Voters in Washington who don't support any major presidential candidates can write in any candidate they want. That includes former candidates like Bernie Sanders, Ted Cruz or average citizens.
There's been some confusion over write-in candidates in Washington. The state has a sore-loser law that says people who lose in the primary election can't be a write-in candidate. But that does not apply to the presidential race.
All write-in votes for president will be counted, including votes for candidates who lost in the presidential primary. But you may never know how many votes your write-in candidate got.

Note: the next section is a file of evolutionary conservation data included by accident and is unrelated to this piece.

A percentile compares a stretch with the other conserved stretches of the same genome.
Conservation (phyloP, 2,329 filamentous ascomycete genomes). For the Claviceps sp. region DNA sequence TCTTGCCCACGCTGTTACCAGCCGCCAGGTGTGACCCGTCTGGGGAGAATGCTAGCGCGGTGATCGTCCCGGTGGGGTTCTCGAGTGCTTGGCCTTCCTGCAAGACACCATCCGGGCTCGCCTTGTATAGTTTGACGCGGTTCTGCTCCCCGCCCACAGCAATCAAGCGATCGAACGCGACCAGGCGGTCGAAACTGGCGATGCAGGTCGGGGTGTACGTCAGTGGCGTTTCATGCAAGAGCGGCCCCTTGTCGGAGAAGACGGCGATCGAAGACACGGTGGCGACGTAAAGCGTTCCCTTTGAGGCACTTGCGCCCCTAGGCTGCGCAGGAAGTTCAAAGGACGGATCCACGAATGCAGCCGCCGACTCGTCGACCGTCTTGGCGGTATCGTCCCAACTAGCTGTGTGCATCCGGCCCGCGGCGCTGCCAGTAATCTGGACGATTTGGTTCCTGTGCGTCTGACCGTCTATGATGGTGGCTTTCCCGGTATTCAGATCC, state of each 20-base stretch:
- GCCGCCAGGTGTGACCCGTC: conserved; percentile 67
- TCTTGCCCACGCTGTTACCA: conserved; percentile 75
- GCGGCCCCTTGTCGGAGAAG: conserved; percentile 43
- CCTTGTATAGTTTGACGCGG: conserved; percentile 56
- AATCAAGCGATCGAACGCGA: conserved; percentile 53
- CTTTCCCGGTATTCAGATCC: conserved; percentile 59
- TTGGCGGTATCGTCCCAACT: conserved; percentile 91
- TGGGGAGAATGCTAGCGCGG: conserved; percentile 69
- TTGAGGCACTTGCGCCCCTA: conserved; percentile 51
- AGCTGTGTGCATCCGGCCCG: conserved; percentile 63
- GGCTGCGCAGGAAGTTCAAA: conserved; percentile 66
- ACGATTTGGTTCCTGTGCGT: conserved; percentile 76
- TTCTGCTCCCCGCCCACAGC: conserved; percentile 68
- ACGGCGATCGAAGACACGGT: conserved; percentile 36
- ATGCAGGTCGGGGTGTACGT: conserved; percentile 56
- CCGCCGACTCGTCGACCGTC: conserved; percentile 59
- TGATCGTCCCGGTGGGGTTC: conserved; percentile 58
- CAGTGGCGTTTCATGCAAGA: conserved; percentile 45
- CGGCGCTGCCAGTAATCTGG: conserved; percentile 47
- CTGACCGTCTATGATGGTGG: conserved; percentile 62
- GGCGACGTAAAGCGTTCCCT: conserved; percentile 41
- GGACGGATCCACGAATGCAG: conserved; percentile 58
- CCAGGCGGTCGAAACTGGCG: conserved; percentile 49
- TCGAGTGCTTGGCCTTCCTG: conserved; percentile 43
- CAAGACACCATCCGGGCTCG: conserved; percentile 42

Write-in votes will be tallied as a bunch, not separated out by name, according to David Ammons at the Secretary of State's office. Most computers don’t collect the write-in names, just whether a write-in candidate was voted for.
Ammons: "But state law does say that if the whole pool of write-in voters is strong enough to collectively exceed the number the winner has already gotten, then they would write down how many each one got."
That is, they would report the specific number of votes for Bernie Sanders, Ted Cruz, Ben Carson and any other write-in.
Ammons said every now and then a write-in wins the race, but it's rare and has only happened in local elections.
A lot of people have registered so far as write-in presidential candidates this year: 62, the most ever in state history.